Collage the Garden: I’ll teach you “how did she do that” so that you can create your own art from your own photos

Detail of the Pink Water Lily

Here’s the Tiger Lily option fused in batiks

And the tiger lily done in hand-dyes….it’s the same but different. What fabrics will you choose?

You can see the supply list here.

Click on this link to sign up for Class 339 and spend Wednesday playing with me!   Class ends at five–just in time for IQA member preview opening at 5 (and general public preview at 7).

In other venues, a guild can book this workshop over to two or three days to allow students to bring in their own photographs and begin work on their own artwork with Sarah to help guide them.  The workshop can be booked in conjunction with Quilting the Garden:  Thread-Coloring the Flower to create a three-to-five day workshop.

SaveSave

SaveSave

SaveSave

SaveSave

Lupines: the quilting begins!

Sunday, July 22nd, 2018

Ever so slightly ahead of schedule, I have begun quilting on the Lupines. Luckily (and one reason I chose this imagery) this will be easy quilting.  And yes, once again, I LOVE MY BERNINA Q20.  Crazy expensive and worth Every. Single. Penny.   Lots and LOTS of pennies.

This morning I finished basting the Lupines quilt.  I decided to try something I haven’t done before:  a double batt.   I definitely wanted to use wool, but I haven’t been able to find a source for my favorite Matilda’s Own Wool-poly blend batt in the US recently, and I’m hoarding my last batt.   So I used  Quilters’ Dream Wool which is much fluffier; I fused my top to that.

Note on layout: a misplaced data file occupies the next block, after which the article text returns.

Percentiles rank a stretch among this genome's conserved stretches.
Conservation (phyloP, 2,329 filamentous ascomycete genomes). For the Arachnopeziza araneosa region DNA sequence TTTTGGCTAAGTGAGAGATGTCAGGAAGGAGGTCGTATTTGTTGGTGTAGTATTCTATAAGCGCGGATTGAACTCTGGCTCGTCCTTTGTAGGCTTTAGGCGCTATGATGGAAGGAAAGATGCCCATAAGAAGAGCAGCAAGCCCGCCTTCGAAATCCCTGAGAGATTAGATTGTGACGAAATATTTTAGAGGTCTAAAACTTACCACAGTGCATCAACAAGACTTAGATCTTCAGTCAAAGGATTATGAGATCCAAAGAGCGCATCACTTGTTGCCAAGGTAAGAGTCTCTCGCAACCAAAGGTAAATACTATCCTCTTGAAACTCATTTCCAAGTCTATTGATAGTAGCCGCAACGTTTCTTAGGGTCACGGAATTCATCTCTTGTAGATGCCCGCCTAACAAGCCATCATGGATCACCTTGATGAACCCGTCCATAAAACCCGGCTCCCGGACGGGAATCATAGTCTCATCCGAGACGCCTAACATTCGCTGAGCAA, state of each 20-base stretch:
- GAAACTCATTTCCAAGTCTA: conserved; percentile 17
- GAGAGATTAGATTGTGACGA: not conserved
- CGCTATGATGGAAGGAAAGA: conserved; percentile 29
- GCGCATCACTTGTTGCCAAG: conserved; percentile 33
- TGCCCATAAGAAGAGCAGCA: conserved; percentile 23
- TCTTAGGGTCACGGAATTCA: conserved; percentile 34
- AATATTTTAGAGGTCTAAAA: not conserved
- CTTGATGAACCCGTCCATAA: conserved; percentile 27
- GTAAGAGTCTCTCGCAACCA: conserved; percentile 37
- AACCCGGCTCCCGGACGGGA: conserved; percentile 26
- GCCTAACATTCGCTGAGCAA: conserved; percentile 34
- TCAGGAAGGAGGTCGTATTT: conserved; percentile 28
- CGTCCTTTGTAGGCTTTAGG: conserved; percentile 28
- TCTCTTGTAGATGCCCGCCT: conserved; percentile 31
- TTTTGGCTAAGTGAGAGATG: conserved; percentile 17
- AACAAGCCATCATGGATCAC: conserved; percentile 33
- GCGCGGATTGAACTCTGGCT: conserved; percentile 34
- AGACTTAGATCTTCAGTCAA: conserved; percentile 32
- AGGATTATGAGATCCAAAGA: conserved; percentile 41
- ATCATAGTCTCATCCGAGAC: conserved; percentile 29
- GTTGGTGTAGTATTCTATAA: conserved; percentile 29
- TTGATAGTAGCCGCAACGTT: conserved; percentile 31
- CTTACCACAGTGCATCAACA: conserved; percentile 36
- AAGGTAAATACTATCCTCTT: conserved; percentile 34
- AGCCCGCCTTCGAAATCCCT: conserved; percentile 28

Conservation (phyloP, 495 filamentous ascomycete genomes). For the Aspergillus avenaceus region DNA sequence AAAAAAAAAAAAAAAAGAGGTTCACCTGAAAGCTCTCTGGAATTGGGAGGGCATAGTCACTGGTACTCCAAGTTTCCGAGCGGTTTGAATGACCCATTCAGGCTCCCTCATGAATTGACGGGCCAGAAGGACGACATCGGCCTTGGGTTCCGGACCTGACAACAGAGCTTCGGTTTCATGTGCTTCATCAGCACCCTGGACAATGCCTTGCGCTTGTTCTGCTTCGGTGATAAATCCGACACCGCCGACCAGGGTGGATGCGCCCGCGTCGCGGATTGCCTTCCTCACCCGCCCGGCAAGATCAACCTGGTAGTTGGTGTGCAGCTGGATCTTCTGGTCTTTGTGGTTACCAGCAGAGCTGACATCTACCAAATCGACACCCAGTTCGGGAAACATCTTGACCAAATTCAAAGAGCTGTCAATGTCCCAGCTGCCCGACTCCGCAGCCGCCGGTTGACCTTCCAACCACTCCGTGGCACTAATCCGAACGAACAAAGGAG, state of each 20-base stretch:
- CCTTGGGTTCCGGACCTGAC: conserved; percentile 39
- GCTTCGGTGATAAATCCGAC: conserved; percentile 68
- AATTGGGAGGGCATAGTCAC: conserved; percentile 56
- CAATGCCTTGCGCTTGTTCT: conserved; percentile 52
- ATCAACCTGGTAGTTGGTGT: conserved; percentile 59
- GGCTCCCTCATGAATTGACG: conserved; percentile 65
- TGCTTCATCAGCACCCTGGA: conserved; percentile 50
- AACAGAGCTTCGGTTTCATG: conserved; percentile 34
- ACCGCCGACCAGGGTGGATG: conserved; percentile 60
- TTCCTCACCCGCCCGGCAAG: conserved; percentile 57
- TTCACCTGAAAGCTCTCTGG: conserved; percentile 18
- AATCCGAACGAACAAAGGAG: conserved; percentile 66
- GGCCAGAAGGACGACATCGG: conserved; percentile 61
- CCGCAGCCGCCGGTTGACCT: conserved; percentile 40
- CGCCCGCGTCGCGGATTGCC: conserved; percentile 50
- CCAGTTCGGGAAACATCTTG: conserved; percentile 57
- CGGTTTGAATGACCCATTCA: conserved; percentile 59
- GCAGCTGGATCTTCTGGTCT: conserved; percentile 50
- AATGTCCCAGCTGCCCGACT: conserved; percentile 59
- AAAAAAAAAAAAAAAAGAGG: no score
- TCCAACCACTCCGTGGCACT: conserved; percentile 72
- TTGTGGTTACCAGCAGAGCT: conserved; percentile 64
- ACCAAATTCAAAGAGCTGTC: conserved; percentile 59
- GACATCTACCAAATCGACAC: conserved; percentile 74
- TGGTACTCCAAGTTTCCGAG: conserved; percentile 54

BUT I was concerned about distortion because of the fluffiness–it just didn’t feel like it would hang well and be stable.  Dreamy (pun intended) in a bed, lap or snuggle quilt, but by itself on a densely quilted wall quilt?  Not so much.  So I took the only cotton batting I had, Quilters Dream Select, and layered that underneath the wool.  If I had had Request, the thinnest, I would have used that instead.  Finally, spray basted the backing and safety pinned intermittently.  I am using up long lengths of print fabric in my stash when they suit the quilt–time to move them along.  Will have to dye something to match for facings and hanging sleeve.

I also selected thread yesterday afternoon and this morning.

When I choose thread for a quilt, I “test drive” it by drizzling on the surface. If it works, it goes in the shallow box. I probably won’t use all of these, but will use most of them–about half the solid greens and almost all of the rest. And I added a medium purple this morning and will likely not use the dark purple in the box at all.

Things I have learned so far:

  • Painting a nonwoven is a good thing.  But if that nonwoven is Pellon 65 heavyweight interfacing, it is somewhat like using construction paper.  Will do the non woven thing again, but will look for something softer yet still dense (so no shadow through).
  • Mistyfuse is by far my fusible of choice.  But it behaves differently on the interfacing than it does on cloth.  If I fuse this particular interfacing again, I will use TWO layers of Mistyfuse–it is plenty fine and easy to stitch, and it will help this painted interfacing stick better–see photo.